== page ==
Thursday, March 4, 2010

Do You REALLY Want to know.........?

Lately, I have been unable to avoid the fact that the huge preponderance of our local news, here in Maine--and I assume it's the same around the country--is about pathos. It has probably always been this way, but now I am just more painfully aware that tuning in means I am going to be bombarded with one story after another about insignificant people acting in shabby ways.

Why, exactly, do I need to know that some high-school drop-out murdered his ex-girlfriend and her current boyfriend in some sordid apartment in (name your city, or town)? I mean, what end does it serve? How am I benefited in the least by knowing this? And, if I were to survey the entire viewership, how many people out there in t-v land would feel that this was in any way relevant to their lives?

I am going to hazard a guess that it would be on the order of a tiny fraction of one percent who actually wanted to see such a story. But, somehow, along the long road to the present, we have developed the resignation--indeed, the expectation--that this is somehow what constitutes 'news'.

It would be of great value and of interest to many--unless I am alone in feeling this way--to have some kind of scientific study done on how this nightly ongoing deluge of pathetic people acting in pathetic ways affects our general well-being. What, exactly, might be the relationship to this constant stream of negativity (and the hopelessness it unavoidably alludes to), to the sharp rise in prescriptions for anti-depressants?

Most people are vaguely aware that the use of antidepressants has skyrocketed in this country. In the last period for which statistics are available--2005--use had risen 48%. Over 118 million scripts were written in another recent year. One source indicates that approximately TEN PERCENT of all men and women are using prescription antidepressants. And, that is discounting the people who are using non-prescription approaches, such as St. John's Wort. And, as if that weren't troubling by itself, there is an ever steeper rise in the prescription of antidepressants for CHILDREN. Apparently, our kids are looking around at this society and it is depressing to them too.

I don't think it is a stretch to say that we are rapidly becoming a nation of depressed people, or more properly we WOULD be depressed if we weren't so drugged-up. The evidence all seems to point to this fact. And, for us to be watching news stories that simply relate an endless stream of people acting badly, just seems to be one more brick on an already over-loaded cart. One medical source indicated that he feels it is a wonderful thing that so many people are availing themselves of the help that is out there. HOLY COW, BATMAN!!! What he's really saying, is that if we all just take enough 'happy pills' everything will be okay.

This makes me want to write a novel that I have imagined for years: a small town in E. Nowhere has a family doctor who eventually has the entire town on happy meds. It becomes like a dream-town, where all the people are happy...sort of. They are also not really alive, just kind of cruising in a state of drug induced pseudo-euphoria. And, it all goes downhill when a stranger moves to town and sees what has happened. The struggle is to deal with life on a 'reality' basis, instead of just medicating it all away.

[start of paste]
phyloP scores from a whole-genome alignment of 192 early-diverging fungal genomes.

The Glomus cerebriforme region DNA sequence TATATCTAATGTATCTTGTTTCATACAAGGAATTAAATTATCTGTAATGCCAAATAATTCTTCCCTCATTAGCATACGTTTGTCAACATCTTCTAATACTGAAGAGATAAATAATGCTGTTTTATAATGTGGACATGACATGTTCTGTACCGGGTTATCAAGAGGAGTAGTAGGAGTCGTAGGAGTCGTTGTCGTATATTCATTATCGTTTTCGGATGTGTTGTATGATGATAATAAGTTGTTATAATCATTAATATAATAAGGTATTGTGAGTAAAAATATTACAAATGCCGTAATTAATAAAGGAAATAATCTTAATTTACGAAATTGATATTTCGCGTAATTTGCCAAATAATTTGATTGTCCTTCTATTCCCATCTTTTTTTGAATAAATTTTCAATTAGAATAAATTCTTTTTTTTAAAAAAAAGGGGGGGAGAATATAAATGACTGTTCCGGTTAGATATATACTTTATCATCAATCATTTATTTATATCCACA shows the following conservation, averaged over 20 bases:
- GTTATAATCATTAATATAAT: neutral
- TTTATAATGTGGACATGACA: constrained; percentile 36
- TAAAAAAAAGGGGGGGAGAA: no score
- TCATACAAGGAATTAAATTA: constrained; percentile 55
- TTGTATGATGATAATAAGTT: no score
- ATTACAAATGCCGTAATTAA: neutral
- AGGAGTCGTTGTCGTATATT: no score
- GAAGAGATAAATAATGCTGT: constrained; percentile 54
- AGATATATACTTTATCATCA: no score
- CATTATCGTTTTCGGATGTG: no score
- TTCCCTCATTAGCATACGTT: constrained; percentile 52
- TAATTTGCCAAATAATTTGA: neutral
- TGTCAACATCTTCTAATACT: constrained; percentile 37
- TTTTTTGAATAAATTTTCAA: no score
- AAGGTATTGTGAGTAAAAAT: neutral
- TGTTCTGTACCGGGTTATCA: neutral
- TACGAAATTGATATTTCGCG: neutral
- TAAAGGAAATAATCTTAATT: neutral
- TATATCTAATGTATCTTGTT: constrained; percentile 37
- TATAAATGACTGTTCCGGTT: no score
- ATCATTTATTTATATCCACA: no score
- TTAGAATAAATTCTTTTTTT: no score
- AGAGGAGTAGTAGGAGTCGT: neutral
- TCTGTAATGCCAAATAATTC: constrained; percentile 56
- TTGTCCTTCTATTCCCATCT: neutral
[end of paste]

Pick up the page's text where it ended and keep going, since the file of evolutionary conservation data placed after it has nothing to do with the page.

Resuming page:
But, my real point here is this: Why do the news reporting media have to remain stuck in the notion that it is their sworn duty to tell us every little sick and sad story that comes their way? Why do they think we need to know, that we benefit, or that WE EVEN CARE?

4 comments:

Teresa Evangeline said...

When I lived in Santa Fe, the local news came out of Albuquerque and every single newscast started with who murdered who, or what meth lab went up in flames; whatever fearmongering B.S. they could kick it off with. Michael Moore did a segment in one of his films on how "the news" uses fear to pull people in with the first story of every newscast. If we could all just stop being addicted to fear, turn the damn TV off and refuse to participate, we would all be better off and drugs might not be necessary. We need to stop allowing Fear and Big Pharma to be in control. IMHO

Stark Raving Zen said...

The 70's film, Network, with Faye Dunaway, Robert Duvall, and William Holden (among worthy others) has been called prophetic in its prediction of the frightening evolution of "news" in our country. I haven't been able to watch the news for years, due to the very reasons you outline above. I mean, let's face it, watching the news neither informs us nor educates us, it simply fills us with distorted half-truths and lurid accounts of all that's wrong with humanity (with the occasional heartwarming puppy or kitten story thrown in for good measure). I watched Network a few months back, and my husband and I had chills through half of it. Prophetic indeed. I strongly recommend everyone see it.

Kittie Howard said...

I followed Teresa and Zen to your site and am happy I did. I couldn't agree with you more. While hard news is just that, I'm sick of the nightly crime report. It's as though there's an enabling factor here that kinda gives instant fame to those who least deserve it. About all the meds...life is not an eternal bowl of cherries. Gotta enjoy the good, be realistic about the not-so-good and gut it out with the bad. Actually, what I'm saying is more people need to get off their lazy arses and put some energy into life, maybe even lift something heavier than a feather, get the sweat pourin' and the muscles working (and probably the last thing PHARMA wants)....Write on!

angel said...

When The popular comment layout is common, so it is easily recognized scanning to post a comment. If the comment section is in a different format, then I am going to spend more time trying to decipher what everything means.

study abroad